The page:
WV Bill Would Force Blood Tests on Arrested Drivers

By: Jillian Risberg Email
By: Jillian Risberg Email

"I think for a conservative Southern Democrat to propose such a thing is offensive, to be honest," says Bobby Shrader of Parkersburg.

"These kind of laws make me pretty nervous; I think they're a little bit too invasive," says Dave Boso of Ravenswood.

Governor Tomblin may have the right intentions when it comes to cracking down on drugged driving, but there's much more to his proposed bill forcing blood tests on arrested drivers.

It could also mean having their licenses revoked if they refuse.

"There are constitutional and privacy issues that are going to have to be addressed in the law before I think the legislature will pass it," says attorney George Cosenza.

Dave thinks this leaves too much room for abuse.

"I'm not saying a drunk or drugged driving is a proper way to be but you have to kind of balance, you know, personal privacy."

Pulled over for drunk driving, get a breathalyzer; pulled over for drugged driving -- what would they test for?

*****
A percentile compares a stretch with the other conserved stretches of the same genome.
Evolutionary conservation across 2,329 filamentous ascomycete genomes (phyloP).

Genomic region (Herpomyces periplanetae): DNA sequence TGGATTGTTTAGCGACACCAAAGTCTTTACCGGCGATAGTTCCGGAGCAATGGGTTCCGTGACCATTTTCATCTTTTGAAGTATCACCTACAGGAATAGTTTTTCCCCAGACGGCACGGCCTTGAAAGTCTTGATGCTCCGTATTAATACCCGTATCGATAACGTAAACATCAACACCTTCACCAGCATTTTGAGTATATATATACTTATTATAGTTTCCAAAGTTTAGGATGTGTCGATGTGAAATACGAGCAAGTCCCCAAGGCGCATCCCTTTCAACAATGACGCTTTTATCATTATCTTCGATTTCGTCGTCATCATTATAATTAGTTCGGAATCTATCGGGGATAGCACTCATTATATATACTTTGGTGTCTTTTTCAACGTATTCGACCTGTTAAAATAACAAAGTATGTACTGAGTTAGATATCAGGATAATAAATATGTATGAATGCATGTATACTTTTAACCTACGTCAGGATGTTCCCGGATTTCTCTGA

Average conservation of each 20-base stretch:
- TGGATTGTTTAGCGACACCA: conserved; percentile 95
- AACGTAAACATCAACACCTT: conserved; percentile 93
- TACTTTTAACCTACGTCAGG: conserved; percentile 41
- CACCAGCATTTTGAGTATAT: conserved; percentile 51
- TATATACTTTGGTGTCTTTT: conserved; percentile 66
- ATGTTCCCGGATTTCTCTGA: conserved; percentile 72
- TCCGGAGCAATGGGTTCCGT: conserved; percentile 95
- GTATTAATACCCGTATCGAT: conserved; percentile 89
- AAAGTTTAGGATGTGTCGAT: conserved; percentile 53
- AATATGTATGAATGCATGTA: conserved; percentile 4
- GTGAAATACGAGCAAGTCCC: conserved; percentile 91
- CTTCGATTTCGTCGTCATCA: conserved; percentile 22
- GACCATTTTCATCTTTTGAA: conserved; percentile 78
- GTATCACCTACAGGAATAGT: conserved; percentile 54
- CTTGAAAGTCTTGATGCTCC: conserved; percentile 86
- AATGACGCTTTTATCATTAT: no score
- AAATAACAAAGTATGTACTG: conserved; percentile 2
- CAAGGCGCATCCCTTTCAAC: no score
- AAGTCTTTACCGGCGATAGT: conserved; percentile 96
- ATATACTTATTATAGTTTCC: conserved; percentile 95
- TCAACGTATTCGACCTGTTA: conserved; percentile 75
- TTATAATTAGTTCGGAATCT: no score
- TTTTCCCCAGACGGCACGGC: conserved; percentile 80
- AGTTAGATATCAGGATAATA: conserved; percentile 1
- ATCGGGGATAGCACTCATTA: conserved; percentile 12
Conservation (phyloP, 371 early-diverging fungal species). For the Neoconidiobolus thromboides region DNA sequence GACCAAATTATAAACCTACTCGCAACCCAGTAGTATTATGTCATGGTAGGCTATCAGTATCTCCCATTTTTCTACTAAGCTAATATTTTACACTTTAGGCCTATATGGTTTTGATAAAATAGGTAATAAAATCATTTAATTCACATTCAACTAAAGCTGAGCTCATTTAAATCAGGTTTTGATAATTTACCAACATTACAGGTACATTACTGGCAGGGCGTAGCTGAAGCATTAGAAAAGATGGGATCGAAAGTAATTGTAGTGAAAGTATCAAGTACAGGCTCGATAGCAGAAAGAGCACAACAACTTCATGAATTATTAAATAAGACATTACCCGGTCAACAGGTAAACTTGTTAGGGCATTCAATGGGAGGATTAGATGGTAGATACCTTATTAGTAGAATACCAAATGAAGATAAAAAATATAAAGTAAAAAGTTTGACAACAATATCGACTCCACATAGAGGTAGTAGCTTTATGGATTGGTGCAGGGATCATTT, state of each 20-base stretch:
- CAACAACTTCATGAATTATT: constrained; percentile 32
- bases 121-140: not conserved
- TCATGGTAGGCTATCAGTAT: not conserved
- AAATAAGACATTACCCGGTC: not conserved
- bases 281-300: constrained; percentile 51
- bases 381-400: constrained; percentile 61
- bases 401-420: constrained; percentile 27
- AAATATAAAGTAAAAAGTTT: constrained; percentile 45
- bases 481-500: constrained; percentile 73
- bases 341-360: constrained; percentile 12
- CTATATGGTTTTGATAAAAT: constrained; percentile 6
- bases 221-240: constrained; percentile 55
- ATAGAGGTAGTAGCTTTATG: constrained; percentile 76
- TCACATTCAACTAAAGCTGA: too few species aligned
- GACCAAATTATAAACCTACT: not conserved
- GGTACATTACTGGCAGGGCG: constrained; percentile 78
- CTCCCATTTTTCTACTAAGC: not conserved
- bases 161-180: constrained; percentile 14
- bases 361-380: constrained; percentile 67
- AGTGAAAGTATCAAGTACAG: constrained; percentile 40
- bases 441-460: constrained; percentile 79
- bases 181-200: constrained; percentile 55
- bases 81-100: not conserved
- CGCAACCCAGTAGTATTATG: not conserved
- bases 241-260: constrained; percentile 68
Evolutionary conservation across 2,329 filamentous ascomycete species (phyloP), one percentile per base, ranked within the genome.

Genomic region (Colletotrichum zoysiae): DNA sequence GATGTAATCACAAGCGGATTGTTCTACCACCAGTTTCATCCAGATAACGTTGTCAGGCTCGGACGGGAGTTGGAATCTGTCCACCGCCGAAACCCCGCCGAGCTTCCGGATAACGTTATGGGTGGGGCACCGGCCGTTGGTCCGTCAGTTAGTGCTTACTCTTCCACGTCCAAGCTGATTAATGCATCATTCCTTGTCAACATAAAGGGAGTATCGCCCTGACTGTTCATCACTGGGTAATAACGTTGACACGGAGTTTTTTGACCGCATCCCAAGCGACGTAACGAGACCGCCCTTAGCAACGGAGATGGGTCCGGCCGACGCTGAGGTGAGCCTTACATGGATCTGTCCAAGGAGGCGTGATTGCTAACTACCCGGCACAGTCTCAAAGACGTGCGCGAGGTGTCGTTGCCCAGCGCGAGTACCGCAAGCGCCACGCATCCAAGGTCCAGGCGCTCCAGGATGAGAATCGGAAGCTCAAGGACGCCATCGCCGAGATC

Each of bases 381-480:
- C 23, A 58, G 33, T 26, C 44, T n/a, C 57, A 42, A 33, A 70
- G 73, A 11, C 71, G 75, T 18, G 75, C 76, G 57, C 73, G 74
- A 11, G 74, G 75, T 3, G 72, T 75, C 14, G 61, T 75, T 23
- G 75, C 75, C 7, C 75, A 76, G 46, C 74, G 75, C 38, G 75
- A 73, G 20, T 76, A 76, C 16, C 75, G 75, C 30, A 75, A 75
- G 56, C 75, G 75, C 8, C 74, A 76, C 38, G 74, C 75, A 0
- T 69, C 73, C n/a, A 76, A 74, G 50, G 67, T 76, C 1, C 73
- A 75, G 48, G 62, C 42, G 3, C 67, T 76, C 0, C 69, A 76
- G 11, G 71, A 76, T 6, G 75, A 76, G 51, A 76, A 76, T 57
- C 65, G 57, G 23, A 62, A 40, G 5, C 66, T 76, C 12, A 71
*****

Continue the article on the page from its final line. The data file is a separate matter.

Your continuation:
"Everything from heroin, marijuana, cocaine to other types of drugs which might be contained in prescription medication," Cosenza says. "The bottom line is, if you're driving under the influence of one of these medications and your driving is impaired, then you can be found guilty of driving under the influence of a controlled substance."

Coincidentally, I ran into Bobby, former state coordinator for Ron Paul and he brought a political perspective to the issue.

"This comes very close to or strikes directly at a violation of the Fourth Amendment, protection from unwarranted searches and seizures," he says. "Besides, drawing blood is a medical procedure and I don't think the police should have any authorization to force such a thing."

A mountain of legal hurdles must be addressed before moving forward with this legislation.

"To make sure that it's constitutionally sound and protects the person who is either under arrest or suspected of driving under the influence of drugs," Cosenza says.

If the bill passes, Bobby has a plan.

"Working with local and state lawmakers or anyone who wants to run for any such office who would oppose it and try to get it thrown out or revoked," he says.


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